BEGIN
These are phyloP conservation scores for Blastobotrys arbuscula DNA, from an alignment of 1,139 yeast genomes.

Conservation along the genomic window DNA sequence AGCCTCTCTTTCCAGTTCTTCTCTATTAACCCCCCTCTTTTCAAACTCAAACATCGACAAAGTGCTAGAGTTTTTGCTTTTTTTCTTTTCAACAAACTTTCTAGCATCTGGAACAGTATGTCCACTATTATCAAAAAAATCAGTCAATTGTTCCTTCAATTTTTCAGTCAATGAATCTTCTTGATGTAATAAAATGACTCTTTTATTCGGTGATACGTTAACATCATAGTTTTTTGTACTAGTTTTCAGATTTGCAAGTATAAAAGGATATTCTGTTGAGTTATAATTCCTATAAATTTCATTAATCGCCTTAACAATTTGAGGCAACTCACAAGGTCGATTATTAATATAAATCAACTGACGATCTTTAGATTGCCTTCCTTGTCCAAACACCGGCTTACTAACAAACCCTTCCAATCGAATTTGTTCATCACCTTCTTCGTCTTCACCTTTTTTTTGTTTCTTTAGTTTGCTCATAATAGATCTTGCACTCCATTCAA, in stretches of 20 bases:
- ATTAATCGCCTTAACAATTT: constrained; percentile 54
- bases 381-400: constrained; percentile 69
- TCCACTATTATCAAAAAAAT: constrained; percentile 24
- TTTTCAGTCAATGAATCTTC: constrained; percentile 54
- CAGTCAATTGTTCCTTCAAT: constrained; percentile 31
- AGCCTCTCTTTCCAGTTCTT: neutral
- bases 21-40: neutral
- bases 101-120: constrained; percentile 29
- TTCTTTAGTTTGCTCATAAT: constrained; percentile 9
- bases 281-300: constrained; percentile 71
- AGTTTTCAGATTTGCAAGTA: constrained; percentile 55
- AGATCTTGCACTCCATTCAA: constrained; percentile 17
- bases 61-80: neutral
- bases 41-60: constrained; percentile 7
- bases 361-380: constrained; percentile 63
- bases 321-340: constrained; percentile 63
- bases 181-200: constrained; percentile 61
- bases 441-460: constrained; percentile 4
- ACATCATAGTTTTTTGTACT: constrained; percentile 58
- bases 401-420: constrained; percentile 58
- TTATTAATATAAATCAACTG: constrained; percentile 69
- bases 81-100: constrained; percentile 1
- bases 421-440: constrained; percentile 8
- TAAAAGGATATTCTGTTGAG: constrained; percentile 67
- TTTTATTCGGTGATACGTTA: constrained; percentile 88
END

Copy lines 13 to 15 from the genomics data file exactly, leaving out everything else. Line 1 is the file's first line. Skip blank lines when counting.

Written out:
- AGTTTTCAGATTTGCAAGTA: constrained; percentile 55
- AGATCTTGCACTCCATTCAA: constrained; percentile 17
- bases 61-80: neutral